The Victory Gate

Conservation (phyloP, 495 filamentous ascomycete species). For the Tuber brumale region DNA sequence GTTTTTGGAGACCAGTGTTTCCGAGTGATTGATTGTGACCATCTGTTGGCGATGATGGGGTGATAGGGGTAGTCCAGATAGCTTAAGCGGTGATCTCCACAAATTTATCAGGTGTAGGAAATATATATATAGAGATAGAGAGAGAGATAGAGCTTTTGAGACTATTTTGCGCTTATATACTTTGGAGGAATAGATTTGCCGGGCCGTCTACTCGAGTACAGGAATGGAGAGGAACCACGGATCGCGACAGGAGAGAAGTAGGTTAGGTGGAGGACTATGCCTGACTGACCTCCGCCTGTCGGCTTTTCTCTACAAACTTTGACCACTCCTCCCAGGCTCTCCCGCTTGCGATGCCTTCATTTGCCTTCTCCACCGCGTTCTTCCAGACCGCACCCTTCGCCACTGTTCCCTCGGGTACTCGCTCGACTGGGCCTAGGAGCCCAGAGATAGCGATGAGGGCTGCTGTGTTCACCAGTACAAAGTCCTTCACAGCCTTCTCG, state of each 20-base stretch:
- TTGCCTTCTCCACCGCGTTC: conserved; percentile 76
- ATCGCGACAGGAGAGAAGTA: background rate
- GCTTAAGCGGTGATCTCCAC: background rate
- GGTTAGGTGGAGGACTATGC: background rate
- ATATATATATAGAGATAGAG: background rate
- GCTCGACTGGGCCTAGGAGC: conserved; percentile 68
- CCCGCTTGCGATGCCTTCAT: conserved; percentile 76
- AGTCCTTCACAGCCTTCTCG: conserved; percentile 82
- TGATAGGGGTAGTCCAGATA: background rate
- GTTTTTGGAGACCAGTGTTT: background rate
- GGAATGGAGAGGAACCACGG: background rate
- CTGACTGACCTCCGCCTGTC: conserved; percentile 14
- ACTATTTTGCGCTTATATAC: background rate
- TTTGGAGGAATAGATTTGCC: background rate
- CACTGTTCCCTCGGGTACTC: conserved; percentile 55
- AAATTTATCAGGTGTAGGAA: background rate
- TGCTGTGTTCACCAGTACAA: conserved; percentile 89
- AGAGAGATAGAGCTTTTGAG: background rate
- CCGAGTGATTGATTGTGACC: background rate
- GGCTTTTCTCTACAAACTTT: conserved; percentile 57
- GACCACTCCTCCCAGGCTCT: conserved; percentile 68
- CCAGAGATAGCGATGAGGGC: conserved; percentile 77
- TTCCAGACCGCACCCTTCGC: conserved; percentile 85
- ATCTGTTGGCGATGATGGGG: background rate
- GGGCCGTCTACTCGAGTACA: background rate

At the northern end of the Ludwigstrasse, the Munich Victory Gate stretches 21 meters high and 24 meters wide. The limestone triumphal arch forms the border between the districts of Schwabing and Maxvorstadt. From 1843 to 1850, the classicist structure was commissioned by Ludwig I and built on the model of the Arch of Constantine in Rome. Together with the Feldherrnhalle on Odeonsplatz, the Siegestor is considered a symbol of the victory of the wars of liberation over the France of Napoleon I. The centerpiece of the structure is the Quadriga - a bronze sculpture of Bavaria with her team of lions. Below it is the dedication "To the Bavarian Army". On the wall surfaces of the Siegestor, several reliefs show various battle scenes as well as symbols of the Bavarian districts at that time. In 1945, the inscription "Dedicated to Victory - Destroyed by War - Reminding of Peace" was added to the south side of the triumphal arch on the occasion of the end of World War II and has given the structure a new meaning.
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